Viet Nam Legacy

Viet Nam Legacy

By:  Garland Davis


I was just reading an article in this month’s VFW magazine about a Vietnam War Legacy program at Texas Tech University.  It was rather cryptic about the legacy of the war and concentrated on those who designed and staff the program.

I have thought a lot about our legacy from that war.  My first question is, “Why were we there?”  Was it to stop the subjugation of the corrupt South Vietnamese government and the South Vietnamese people by the communist North Vietnamese?  Or was it to hold the line and prevent the fall of other Indo-China nations if the south fell?  One prominent politician designated this the “Domino Effect” and presented a credible argument that if the South fell, Cambodia, Laos, Burma, and Thailand would fall under communist domination.  When the South eventually fell in 1975, it seems the North Vietnamese had satisfied their mission to reunite Vietnam.  Both Cambodia and Laos were involved in civil wars of a sort and the Communist Vietnamese, after thirty-five years of war had no desire to prolong the fighting.  The Soviet Union and China were both experiencing economic and internal strife at the time.

The first reaction of most people is that the United States “lost” the war.  Is that our legacy, losers?  North Vietnamese General Giap stated in his memoirs that the North was defeated and on the verge of sueing for peace when the American media took up the call that America had lost the war.  After the Tet Offensive in January 1968, Walter Cronkite declared on the six-o’clock news that, “The United States is losing and has no chance of winning the war in Viet Nam.”  In the end, the Tet offensive was a military disaster for the North, but the American media made it a political victory for them in the West.” It is now conventional wisdom among American intellectuals of both Left and Right that the Vietnamese communist forces suffered a tremendous blow in that military effort, but the spectacle of such an all-out effort obliterated domestic support for the war in the United States.

So we didn’t lose the war, we surrendered to negative public opinion fomented by the media.  So, is our legacy the military after fighting and on the verge of victory are deserted by the politicians as they listened to the anti-war protestors and media, ignoring the Generals and Admirals.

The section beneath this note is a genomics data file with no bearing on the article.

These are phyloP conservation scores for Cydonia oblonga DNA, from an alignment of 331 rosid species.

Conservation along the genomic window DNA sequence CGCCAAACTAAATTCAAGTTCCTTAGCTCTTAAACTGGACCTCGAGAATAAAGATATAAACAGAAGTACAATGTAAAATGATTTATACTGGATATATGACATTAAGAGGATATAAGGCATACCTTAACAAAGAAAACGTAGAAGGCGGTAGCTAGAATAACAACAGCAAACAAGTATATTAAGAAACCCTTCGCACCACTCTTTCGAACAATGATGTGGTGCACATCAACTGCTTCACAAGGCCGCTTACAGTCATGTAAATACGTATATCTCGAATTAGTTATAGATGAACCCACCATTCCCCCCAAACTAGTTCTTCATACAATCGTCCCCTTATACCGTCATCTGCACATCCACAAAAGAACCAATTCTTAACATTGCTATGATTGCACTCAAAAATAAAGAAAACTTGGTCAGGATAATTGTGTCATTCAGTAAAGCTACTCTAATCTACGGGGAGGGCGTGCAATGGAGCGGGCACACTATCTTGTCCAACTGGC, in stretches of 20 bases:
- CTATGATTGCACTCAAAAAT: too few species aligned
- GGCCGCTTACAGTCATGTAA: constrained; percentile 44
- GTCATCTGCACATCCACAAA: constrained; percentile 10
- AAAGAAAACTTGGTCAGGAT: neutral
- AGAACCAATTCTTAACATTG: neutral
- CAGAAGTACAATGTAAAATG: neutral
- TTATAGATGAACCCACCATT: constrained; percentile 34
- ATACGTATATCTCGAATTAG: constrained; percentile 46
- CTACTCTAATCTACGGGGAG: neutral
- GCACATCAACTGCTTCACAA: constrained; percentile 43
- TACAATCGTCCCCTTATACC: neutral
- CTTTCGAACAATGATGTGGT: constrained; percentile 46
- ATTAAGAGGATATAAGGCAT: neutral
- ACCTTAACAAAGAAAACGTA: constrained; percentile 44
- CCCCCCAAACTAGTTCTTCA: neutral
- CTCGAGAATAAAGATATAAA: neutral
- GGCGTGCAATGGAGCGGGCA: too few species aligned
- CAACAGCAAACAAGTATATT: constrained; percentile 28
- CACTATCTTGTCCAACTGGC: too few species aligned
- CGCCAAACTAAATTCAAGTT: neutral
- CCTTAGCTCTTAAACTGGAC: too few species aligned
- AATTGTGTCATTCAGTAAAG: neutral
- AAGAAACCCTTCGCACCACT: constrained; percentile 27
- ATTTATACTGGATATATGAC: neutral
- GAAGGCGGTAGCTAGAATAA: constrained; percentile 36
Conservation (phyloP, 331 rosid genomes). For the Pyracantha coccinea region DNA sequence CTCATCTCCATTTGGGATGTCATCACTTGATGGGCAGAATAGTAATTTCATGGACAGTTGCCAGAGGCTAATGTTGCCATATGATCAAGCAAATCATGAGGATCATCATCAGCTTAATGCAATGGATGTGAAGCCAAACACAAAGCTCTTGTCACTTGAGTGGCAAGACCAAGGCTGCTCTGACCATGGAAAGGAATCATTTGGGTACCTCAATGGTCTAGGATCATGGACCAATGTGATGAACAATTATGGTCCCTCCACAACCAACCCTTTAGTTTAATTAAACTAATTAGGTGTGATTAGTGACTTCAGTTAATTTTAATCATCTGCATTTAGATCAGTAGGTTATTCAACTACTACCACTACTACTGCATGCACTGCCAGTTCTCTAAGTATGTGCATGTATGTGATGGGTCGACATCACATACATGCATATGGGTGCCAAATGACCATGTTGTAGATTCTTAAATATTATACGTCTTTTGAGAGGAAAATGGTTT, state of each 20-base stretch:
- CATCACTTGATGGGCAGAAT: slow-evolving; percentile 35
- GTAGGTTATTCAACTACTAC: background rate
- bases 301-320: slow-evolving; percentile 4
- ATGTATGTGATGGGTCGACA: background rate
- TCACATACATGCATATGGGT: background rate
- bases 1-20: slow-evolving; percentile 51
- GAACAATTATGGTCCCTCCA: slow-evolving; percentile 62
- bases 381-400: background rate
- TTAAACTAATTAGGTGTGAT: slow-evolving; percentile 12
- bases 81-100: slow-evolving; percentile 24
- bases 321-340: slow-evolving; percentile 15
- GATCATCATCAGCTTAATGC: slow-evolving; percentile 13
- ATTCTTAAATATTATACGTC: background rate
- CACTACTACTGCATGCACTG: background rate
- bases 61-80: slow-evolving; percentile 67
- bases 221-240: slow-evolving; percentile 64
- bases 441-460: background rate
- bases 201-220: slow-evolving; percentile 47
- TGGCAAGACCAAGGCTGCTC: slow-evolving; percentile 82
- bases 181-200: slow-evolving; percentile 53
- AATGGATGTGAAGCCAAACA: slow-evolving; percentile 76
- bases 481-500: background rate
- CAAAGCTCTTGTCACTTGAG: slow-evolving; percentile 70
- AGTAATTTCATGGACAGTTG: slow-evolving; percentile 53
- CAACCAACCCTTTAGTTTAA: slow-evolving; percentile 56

Is another legacy to be the first American war directed, not by trained military officers, but by politicians, meeting at night, in the oval office, to pick the next day’s air targets in Hanoi and other Northern cities.  These targets were chosen for political reasons that, all too often, had no bearing on the military value of the target.  The North Vietnamese Generals learned that if they placed anti-aircraft batteries and Surface to Air Missile sites adjacent to schools and hospitals, they would not be bombed out of fear of war atrocity implications.  How many planes and pilots did this strategy cost the U.S.

What is the individual legacy of the war?  Thousands of American youth were conscripted into the Army.  Many thousands more volunteered for the Navy, Air Force, and Marine Corps ahead of the dreaded letter from Selective Service.  And many American youth, at the behest of anti-war organization,s were urged to flee the United States to Canada and Sweden where they were given sanctuary.  Others, already serving, were urged to desert.  I am sad to say that I have a relative, who took the oath, completed basic training and then deserted.  He hid in the hills of North Carolina, with the aid of his father, a highly decorated veteran of the North Africa and Italy campaigns of WWII.  Eventually, all was forgiven when, in 1974, President Gerald Ford issued a proclamation offering amnesty to those who evaded the draft or deserted their duty while serving.  What is their legacy?